SAGA has a huge variety of factions that reflect many different play-styles, tastes and levels of experience at the game. While not necessarily 100% historically accurate, these factions are closely modelled on some of the most important peoples, nations or groups of the Dark Ages.
This is the first of a multi-part series of articles that looks at each of these factions in a bit more detail, both from a historical point of view as well as touching on gameplay rules and tactics. Part one covers the four factions included in the core rules, along with those from the Northern Fury expansion. I also briefly discuss the bonus Skraeling faction, which is available from Studio Tomahawk's website.
The series is meant primarily to help new players in choosing which faction or factions they'd like play, but it can also serve as a first step towards getting a sense of the strengths and weaknesses of other factions. As they say after all, "Know your Enemy".
The Vikings are the quintessential Dark Ages faction. Modern audiences romanticise them as great warriors, fearless explorers, free men and women who knew their own worth and demanded respect from their peers.
In reality Vikings were a diverse mix of people, cultures and attitudes hailing from different regions of Scandinavia and the Northern shores of the Baltic sea. The word "Viking" actually derives from the old norse word for "pirate", describing what these people did as opposed to who they were. They were the Danes, the Northmen, and the Ascomanni. To the Slavs they were the Rus, to the Arabs and Byzantines they were the Varangians. They raided, traded and eventually settled all over Europe, founding colonies in Ireland and England, in France and Sicily. They established the Rus Princedoms that later became Russia, colonised Iceland and Greenland, and even reached North America. It is hard to underestimate the profound role the Vikings played in reshaping Europe after the fall of Rome.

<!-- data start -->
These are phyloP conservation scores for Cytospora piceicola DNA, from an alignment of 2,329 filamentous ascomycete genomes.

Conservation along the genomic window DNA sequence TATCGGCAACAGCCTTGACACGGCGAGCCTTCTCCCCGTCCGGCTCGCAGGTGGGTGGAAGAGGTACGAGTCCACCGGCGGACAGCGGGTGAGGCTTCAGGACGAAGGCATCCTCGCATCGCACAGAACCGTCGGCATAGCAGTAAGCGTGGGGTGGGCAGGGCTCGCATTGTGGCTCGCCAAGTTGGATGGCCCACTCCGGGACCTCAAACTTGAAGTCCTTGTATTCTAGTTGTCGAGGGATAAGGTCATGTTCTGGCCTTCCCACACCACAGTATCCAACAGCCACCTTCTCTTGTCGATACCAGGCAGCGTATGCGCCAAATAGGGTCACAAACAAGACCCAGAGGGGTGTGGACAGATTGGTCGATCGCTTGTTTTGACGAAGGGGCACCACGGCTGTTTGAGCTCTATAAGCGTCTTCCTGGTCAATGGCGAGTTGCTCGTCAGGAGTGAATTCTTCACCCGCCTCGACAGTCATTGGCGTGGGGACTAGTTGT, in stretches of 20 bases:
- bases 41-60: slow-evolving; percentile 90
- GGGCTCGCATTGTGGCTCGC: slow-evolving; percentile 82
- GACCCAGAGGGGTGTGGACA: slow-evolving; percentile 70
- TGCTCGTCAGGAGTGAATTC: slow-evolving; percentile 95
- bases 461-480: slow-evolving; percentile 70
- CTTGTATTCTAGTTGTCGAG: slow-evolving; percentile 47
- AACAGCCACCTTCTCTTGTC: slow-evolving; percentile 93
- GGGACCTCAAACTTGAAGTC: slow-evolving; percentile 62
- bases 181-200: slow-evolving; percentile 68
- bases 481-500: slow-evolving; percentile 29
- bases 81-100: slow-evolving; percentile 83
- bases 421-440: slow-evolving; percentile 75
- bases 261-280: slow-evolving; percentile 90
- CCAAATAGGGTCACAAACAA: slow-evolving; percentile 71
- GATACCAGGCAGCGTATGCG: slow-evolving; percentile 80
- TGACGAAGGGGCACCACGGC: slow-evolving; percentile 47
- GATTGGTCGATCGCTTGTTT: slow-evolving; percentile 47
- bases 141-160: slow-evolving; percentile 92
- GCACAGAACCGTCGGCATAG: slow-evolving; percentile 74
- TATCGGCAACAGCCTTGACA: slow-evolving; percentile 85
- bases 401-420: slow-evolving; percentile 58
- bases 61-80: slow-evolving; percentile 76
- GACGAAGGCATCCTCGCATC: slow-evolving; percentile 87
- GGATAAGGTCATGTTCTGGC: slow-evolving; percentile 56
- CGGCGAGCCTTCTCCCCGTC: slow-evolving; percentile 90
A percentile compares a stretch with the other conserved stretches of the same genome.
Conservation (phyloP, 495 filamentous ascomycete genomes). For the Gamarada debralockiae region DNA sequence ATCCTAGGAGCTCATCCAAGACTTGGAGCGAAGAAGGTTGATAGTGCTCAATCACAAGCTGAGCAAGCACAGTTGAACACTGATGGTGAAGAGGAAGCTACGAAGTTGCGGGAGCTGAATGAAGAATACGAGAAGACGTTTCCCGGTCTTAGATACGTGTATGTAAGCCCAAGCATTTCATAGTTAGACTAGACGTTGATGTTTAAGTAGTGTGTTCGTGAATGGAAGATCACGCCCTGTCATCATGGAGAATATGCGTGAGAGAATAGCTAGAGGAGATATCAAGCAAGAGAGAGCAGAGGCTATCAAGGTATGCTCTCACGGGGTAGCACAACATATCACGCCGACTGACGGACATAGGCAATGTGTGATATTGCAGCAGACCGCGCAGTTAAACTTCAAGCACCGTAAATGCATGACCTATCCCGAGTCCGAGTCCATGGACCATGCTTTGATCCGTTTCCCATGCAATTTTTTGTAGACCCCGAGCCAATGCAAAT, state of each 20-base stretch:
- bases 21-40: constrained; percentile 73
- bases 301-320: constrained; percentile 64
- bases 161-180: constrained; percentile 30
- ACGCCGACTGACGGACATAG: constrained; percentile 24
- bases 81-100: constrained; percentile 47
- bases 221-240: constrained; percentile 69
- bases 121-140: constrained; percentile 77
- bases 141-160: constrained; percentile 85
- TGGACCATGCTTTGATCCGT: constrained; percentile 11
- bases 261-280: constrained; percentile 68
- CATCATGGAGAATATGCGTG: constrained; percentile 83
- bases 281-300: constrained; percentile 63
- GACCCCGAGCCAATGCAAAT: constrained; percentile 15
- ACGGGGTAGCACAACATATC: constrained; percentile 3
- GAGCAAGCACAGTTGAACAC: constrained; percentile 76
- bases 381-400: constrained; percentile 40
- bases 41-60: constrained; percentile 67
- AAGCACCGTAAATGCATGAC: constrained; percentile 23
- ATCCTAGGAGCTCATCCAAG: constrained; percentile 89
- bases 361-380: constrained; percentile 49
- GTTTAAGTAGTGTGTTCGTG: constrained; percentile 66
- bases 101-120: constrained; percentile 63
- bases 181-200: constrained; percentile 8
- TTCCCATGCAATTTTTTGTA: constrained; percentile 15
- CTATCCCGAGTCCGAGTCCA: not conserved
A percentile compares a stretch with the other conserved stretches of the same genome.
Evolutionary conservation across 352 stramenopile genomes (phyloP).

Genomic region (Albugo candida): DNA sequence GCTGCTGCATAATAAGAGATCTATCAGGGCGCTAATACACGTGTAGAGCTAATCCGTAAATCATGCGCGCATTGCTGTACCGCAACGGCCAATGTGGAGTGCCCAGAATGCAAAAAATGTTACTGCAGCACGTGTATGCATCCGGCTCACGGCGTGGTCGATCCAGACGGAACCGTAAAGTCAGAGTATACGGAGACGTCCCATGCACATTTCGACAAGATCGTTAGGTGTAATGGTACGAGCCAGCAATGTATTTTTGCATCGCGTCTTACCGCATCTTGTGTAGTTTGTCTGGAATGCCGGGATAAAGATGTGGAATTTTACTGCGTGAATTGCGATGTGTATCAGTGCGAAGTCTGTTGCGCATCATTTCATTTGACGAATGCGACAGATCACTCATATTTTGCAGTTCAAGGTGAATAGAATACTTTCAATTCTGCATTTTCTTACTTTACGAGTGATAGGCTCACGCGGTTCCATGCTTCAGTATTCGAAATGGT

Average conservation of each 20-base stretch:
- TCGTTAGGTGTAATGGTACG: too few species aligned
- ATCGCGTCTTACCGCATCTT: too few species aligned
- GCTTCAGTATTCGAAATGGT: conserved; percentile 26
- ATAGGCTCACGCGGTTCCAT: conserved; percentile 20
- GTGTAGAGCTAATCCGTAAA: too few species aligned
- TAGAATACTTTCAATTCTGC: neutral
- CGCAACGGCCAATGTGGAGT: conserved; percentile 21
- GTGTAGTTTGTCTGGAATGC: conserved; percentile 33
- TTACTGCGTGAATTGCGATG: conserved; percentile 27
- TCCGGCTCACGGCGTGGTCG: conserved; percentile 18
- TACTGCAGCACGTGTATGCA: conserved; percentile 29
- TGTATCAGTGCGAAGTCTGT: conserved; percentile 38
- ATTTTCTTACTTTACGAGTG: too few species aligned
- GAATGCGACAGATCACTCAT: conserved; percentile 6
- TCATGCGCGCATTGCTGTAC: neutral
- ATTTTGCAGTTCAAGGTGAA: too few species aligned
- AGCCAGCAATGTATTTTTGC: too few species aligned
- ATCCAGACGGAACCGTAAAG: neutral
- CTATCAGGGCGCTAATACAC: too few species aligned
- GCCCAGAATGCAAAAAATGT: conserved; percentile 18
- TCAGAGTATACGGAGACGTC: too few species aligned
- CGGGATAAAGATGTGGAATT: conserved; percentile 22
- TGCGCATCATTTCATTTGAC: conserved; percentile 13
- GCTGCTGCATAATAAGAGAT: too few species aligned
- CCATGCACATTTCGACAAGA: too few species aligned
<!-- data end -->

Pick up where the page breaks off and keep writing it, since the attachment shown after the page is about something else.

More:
Befitting their nature as raiders, Vikings are an aggressive faction that relies on offense and their great stamina to carry they day. As such, their battleboard balances melee and fatigue management abilities, making them a great army to start off with if you're new to the game. Vikings are at their best when they can charge into melee as quickly as possible and start wiping the floor with their enemies. With most of their abilities being offensive, Vikings have only a small selection of reaction abilities, which focus on dealing with enemy shooting attacks.
The Vikings tried, with varying success, to conquer England for almost 200 years. Led by the sons of the legendary Ragnar Lodbrok, the Great Heathen Army conquered large areas of central England in the late 860's, establishing the Danelaw and subjugating the Saxon population. It was an uneasy control though, with the Saxon kingdom of Wessex resisting fiercely from the South under Alfred the Great. By 954 they had lost control, and for a brief time Alfred realized his dream of a united Saxon England.
The Danes were not beaten though, and in 1013, Sweyn Forkbeard finally conquered all of Saxon England, subjugating it and making it part of his Danish kingdom. He ruled for only a few years before his death, with the title passing to his son Canute. Canute worked hard to unite the Danes and the English, and over the course of the next two decades, he established the North Sea Empire, forging most of Scandinavia and England into a unified naval power. His empire would not outlast him, but he has been named "the most effective king in Ango-Saxon history" by some historians, despite the fact that he was a Dane.